Insurance companies and corporate defendants often try to deny a legitimate personal injury claim. It is one thing to litigate a case in court. But it is quite another when a defendant raises arguments it knows to be frivolous.
For this reason, Georgia law allows successful personal injury plaintiffs to ask for a determination of whether or not the defense “presented a frivolous claim or defense.” This requires the court to hold a “bifurcated” or two-part hearing. In the first part, the “trier of fact,” which is typically a jury in personal injury lawsuits, decides if the challenged defense was in fact frivolous. If the answer is “yes,” then the trier of fact must then assess an appropriate award of damages to the plaintiff, which may include attorney’s fees and litigation expenses.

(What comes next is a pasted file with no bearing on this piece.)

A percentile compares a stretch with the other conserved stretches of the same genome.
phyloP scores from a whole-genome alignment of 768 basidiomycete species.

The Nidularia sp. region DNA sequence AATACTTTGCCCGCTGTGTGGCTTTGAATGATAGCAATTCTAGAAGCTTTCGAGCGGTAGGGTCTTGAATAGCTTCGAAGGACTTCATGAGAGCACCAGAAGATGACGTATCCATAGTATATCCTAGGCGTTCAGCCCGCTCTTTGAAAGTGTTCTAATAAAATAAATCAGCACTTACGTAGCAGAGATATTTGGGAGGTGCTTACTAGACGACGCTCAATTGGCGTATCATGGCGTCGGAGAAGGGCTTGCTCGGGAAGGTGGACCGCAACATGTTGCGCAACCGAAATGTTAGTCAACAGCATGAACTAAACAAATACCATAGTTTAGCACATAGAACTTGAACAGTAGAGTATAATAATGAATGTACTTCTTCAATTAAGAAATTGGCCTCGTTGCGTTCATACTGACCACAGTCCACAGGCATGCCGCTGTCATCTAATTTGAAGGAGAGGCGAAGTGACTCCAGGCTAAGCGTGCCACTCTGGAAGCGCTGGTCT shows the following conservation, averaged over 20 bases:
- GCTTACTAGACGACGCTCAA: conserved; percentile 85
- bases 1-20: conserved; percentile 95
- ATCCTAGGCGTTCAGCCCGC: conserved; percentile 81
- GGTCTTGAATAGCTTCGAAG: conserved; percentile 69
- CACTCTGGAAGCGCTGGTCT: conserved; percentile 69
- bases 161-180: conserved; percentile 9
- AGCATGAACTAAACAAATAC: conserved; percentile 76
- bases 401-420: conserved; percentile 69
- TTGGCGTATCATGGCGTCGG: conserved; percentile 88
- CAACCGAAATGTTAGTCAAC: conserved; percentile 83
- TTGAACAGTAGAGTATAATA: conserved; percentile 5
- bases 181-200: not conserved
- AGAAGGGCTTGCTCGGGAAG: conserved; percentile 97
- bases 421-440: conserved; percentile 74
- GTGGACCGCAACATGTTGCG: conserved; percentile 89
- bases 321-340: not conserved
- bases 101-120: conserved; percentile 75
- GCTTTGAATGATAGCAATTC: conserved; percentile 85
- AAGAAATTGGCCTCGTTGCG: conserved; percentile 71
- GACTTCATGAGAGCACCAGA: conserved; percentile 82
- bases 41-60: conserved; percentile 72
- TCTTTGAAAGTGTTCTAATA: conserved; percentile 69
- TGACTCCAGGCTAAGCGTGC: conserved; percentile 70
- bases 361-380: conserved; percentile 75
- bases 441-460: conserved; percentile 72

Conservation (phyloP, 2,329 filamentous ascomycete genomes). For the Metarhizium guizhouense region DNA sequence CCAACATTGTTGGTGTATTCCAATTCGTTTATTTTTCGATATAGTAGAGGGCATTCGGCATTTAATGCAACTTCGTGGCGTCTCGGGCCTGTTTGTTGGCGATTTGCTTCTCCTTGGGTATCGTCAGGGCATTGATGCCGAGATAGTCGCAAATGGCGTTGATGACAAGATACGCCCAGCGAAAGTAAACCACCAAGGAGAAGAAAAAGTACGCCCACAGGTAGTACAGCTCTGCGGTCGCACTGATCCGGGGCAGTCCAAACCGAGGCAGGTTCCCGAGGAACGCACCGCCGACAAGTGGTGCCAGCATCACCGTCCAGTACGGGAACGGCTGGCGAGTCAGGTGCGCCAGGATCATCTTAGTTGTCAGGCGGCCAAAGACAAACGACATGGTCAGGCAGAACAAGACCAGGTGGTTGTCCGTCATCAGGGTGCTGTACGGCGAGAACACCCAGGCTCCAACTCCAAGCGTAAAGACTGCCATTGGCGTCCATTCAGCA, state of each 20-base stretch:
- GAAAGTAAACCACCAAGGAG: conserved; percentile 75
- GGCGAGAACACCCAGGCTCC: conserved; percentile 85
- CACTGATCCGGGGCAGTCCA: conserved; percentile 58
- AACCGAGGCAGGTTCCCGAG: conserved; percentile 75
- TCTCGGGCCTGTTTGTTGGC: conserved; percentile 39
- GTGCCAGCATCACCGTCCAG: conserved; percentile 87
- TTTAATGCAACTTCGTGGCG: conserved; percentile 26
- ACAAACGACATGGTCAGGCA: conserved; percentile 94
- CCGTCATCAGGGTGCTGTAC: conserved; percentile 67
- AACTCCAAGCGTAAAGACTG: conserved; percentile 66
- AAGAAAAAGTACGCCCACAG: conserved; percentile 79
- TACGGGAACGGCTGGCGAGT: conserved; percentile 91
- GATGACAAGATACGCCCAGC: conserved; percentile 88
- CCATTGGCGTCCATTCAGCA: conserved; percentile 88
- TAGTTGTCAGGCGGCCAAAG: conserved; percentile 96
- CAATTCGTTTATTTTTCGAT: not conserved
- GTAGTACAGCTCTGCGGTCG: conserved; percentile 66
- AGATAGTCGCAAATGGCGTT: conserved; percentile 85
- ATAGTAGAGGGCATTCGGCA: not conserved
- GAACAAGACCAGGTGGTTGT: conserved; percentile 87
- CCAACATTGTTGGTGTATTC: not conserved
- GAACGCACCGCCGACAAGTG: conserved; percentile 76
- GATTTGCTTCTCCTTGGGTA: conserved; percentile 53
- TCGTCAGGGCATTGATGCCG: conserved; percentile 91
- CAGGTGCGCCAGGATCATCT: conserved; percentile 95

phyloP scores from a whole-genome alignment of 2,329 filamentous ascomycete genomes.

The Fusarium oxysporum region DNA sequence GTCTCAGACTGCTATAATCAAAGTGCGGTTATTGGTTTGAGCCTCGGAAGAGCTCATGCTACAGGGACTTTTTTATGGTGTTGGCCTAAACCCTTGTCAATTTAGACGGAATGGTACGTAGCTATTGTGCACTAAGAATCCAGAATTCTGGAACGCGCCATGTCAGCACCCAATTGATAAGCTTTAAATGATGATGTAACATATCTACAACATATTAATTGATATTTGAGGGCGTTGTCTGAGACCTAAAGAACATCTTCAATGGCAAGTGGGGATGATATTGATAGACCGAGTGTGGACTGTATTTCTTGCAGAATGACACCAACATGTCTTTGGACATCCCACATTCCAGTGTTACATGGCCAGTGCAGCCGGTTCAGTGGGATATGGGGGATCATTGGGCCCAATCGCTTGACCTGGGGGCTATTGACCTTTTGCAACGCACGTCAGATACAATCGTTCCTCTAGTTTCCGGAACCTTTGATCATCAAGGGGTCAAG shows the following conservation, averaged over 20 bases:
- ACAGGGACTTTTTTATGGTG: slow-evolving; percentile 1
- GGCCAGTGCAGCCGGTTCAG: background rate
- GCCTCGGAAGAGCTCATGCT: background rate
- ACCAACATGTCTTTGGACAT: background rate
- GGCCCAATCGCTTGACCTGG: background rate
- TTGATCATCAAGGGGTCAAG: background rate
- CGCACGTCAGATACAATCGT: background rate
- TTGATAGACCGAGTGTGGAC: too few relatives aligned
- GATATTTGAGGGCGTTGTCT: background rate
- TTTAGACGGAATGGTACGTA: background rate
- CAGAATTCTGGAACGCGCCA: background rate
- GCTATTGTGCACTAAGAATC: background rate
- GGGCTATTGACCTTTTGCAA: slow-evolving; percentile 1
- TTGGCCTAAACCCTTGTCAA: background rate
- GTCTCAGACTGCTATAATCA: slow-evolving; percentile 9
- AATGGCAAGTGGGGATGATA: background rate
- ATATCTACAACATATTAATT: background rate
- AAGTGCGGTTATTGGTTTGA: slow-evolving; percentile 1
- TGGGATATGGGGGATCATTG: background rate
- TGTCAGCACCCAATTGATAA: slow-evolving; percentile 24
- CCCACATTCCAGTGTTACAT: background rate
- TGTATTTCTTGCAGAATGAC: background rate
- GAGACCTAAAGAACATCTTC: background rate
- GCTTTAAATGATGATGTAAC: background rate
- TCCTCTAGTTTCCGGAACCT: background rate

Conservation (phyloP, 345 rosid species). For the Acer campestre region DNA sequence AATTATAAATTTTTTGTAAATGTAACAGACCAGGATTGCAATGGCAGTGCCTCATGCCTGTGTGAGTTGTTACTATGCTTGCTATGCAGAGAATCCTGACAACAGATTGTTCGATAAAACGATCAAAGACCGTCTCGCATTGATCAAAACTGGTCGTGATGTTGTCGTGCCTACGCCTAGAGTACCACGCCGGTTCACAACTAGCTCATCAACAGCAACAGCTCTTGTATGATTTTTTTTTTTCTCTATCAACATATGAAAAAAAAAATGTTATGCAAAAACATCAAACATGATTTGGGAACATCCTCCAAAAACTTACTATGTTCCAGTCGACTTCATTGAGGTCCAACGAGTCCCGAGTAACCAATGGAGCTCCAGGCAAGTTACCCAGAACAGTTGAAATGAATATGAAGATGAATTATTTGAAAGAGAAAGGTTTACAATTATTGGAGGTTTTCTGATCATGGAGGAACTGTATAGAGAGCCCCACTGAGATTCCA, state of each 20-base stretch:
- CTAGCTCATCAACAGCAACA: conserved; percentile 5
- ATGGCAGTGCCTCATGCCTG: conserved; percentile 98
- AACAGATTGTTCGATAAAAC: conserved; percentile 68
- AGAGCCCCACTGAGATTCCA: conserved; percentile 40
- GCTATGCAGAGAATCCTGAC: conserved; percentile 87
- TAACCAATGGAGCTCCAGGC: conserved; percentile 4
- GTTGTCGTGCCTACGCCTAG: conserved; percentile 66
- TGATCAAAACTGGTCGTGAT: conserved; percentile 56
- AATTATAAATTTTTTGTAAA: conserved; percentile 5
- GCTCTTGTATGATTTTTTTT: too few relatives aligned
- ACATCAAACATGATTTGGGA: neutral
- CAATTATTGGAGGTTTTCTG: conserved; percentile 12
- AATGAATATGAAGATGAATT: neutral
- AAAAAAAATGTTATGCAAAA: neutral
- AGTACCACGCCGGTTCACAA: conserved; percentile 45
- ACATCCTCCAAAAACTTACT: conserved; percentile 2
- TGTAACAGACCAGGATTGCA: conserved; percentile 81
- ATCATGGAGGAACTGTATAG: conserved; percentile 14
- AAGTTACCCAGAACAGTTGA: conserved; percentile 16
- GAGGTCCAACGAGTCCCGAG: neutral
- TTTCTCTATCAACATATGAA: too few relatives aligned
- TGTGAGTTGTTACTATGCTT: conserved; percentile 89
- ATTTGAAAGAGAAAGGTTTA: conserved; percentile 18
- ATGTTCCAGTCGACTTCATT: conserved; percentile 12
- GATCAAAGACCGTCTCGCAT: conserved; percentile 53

Showan v. Pressdee